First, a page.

I tried to relate their protest against unconventional fossil fuels, like deep sea oil, to climate change, and the need to stop coal. The organisers shouted me down and telling me to “shut up”, and “keep to the subject”.
Last Tuesday I went to the anti deep oil drilling protest in Queen Street, where we marched up to the Sky City Convention Centre. After a number of speeches were given. We were all asked to hang around for the rest of the day outside conference to make a show that we were still there and not going away easily.
And that is what we did.
After about an hour of nothing happening, I asked if I could make a statement on the Auckland Coal Action campaign against the coal mine at Mangatangi. No one else was using the sound system and nothing else was happening. So they (reluctantly) agreed. Sensing the organisers suspicion, I tried to relate their protest against unconventional fossil fuels, like deep sea oil, to climate change, and the need to stop coal. The organisers shouted me down and telling me to “shut up”, and “keep to the subject”. Which I took to mean, only talk about the environmental risks posed by deep sea oil spills, and not the danger to the climate that such technologies pose. (Even though these risks had been fully covered already by all the previous official speakers). When in response to their shouted objections and heckling I said, “Even if we stop all unconventional fossil fuel technologies like deep sea oil, and fracking, and tar sands, and shale oil, there are enough conventional fossil fuel reserves to still destroy the climate.” I was immediately told to “get off” their sound truck.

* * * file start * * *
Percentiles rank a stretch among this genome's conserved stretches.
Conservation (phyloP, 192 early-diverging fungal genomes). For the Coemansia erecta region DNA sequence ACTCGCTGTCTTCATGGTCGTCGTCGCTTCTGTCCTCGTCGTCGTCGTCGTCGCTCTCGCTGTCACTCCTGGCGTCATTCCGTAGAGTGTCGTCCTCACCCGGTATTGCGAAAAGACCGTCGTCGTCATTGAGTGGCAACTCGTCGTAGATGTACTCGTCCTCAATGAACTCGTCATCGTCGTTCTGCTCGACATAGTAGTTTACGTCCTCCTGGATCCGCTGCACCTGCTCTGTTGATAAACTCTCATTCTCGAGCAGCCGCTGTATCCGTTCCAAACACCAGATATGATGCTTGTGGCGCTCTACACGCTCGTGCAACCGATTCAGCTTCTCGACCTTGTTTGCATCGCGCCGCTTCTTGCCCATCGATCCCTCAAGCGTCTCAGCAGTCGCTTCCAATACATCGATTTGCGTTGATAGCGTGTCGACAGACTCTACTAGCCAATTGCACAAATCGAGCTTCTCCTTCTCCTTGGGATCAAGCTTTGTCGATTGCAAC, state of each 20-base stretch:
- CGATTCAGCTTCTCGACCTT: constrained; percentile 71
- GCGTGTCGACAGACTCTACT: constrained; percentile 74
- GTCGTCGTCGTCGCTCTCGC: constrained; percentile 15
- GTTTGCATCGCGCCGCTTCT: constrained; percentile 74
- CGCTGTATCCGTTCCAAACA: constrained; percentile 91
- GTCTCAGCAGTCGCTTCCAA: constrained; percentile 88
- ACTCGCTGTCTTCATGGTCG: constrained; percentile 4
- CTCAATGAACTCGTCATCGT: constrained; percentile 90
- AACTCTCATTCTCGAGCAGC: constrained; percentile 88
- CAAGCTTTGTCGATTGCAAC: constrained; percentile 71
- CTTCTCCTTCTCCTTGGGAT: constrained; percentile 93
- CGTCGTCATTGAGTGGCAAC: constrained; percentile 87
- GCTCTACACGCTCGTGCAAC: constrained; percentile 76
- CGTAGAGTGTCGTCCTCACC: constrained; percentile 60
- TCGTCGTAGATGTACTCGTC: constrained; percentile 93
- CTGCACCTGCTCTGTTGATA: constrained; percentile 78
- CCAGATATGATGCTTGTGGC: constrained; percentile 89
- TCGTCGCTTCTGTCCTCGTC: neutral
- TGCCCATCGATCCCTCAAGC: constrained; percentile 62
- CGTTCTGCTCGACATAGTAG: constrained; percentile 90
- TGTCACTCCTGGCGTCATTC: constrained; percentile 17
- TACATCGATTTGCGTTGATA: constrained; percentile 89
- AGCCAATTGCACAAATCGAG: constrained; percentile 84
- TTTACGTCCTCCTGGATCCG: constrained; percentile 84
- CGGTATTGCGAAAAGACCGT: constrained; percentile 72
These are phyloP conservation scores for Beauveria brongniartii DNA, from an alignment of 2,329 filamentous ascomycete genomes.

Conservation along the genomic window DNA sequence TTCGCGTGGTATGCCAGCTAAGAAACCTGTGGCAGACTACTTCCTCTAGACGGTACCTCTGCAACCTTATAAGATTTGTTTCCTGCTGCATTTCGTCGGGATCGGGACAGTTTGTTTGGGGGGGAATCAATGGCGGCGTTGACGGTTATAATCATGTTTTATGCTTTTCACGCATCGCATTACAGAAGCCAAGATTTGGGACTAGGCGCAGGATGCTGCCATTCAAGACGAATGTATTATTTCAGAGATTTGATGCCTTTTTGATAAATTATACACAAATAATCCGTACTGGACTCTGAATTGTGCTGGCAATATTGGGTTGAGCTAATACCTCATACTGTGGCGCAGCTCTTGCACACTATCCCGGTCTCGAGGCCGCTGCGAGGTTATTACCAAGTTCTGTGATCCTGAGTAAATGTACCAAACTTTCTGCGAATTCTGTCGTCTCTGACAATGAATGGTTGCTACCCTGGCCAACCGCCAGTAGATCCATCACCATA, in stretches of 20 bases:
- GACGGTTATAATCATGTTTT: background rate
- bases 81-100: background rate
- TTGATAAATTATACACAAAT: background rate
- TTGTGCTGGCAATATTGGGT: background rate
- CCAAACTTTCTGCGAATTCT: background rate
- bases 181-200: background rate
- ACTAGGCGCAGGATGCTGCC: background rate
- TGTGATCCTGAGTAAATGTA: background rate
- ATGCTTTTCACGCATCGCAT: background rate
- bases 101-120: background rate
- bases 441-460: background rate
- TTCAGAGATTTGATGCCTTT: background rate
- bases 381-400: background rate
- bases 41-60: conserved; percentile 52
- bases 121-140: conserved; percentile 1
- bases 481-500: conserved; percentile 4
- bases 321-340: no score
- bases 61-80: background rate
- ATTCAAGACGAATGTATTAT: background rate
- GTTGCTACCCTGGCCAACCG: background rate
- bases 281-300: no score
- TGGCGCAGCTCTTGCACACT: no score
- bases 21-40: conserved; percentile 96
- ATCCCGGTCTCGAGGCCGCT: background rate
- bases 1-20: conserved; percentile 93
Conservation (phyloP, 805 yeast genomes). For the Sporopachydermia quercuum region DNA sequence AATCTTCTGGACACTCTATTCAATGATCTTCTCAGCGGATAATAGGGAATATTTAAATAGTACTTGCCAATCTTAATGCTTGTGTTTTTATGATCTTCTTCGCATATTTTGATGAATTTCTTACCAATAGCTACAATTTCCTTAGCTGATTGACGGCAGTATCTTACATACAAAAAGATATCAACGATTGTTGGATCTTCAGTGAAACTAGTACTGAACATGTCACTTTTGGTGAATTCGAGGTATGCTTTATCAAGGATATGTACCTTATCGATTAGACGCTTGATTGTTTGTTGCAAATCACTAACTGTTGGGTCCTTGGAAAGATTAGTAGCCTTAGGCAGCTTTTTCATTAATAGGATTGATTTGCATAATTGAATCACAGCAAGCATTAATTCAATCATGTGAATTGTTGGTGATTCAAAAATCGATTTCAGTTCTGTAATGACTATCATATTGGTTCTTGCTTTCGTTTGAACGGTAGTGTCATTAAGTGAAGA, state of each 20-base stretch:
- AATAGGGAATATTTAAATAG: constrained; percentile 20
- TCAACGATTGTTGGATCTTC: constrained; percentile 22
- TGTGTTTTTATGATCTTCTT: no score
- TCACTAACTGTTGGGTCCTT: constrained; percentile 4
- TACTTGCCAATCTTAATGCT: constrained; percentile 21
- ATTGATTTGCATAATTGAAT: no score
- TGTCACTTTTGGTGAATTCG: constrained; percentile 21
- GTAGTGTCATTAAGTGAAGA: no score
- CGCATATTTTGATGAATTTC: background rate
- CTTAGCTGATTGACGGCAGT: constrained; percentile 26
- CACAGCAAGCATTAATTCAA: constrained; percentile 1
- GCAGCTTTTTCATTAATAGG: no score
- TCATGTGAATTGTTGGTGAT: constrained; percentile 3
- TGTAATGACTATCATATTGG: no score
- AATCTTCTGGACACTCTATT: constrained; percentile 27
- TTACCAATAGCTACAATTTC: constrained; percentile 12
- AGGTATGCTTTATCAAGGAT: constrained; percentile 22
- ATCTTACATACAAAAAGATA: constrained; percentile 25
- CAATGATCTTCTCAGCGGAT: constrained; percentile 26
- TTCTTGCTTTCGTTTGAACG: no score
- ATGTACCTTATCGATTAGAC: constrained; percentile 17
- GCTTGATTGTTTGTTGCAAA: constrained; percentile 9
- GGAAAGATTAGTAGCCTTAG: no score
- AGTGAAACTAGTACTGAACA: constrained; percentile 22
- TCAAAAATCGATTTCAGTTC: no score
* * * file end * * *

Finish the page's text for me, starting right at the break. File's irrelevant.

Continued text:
After I spoke the crowd still sat around, no one got up to speak, nothing else happened, and people just started drifting away.
So what moved me to speak as I did, at the anti deep sea oil drilling protest?
Last year I went to a talk given by Green Party MP Gareth Hughes about the campaign against deep sea oil, that he gave at the Auckland Green Party HQ in Mercury Lane.
What I took to heart from Gareth Hughes speech that day, was this, he said, “If we really want to stop deep sea oil drilling we must fight it on climate change grounds.”
The reason for this, is that the evidence about climate change is so overwhelming that it cannot be refuted, by the oil companies.
In New Zealand objections based on climate change grounds are not allowed, by law, to be taken into consideration by New Zealand judges and courts when granting planning consents for new mining and drilling permits.
The evidence is so damning and the consequences are so terrifying, if this evidence were allowed to be heard, no new coal mines, or oil wells would ever be granted permits again.
So the government, at the behest of the oil and coal companies, have made it illegal for such evidence to be allowed in planning consent hearings.
My question is this: Why do we also publicly censor ourselves over these matters?
Pat O’Dea is the Mana spokesperson for climate change issues.